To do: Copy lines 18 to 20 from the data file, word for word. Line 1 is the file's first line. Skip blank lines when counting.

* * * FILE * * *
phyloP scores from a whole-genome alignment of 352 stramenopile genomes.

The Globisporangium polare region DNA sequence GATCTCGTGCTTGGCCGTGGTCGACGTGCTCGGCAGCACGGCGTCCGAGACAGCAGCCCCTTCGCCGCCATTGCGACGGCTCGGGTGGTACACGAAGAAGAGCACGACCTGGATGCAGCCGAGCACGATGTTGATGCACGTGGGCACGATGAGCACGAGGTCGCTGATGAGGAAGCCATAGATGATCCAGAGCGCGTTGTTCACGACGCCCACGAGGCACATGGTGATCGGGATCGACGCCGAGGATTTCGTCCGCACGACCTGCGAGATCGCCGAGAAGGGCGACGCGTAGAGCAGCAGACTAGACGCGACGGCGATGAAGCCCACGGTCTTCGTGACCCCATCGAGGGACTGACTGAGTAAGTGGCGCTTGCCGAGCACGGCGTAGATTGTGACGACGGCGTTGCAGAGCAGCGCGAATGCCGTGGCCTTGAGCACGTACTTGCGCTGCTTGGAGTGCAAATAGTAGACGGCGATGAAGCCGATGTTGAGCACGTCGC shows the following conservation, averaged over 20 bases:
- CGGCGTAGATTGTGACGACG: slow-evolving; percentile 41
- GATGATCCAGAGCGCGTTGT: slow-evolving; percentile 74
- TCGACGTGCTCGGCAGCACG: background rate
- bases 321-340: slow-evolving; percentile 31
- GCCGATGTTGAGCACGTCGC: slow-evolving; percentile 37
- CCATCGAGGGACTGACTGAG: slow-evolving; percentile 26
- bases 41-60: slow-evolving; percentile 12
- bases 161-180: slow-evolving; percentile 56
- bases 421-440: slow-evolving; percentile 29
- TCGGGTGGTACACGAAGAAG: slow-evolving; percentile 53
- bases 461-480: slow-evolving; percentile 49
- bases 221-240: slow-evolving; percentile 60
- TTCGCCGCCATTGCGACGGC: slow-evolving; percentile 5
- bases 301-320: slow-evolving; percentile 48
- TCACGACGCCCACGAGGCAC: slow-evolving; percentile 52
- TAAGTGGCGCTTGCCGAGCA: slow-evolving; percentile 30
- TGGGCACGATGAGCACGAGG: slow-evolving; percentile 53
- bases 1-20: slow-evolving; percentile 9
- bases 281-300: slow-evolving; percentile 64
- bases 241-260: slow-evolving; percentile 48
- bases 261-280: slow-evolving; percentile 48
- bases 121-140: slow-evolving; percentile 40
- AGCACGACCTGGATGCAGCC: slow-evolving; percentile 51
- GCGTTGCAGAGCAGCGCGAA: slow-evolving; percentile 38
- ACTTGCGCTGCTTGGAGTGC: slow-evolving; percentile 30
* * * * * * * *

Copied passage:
- TAAGTGGCGCTTGCCGAGCA: slow-evolving; percentile 30
- TGGGCACGATGAGCACGAGG: slow-evolving; percentile 53
- bases 1-20: slow-evolving; percentile 9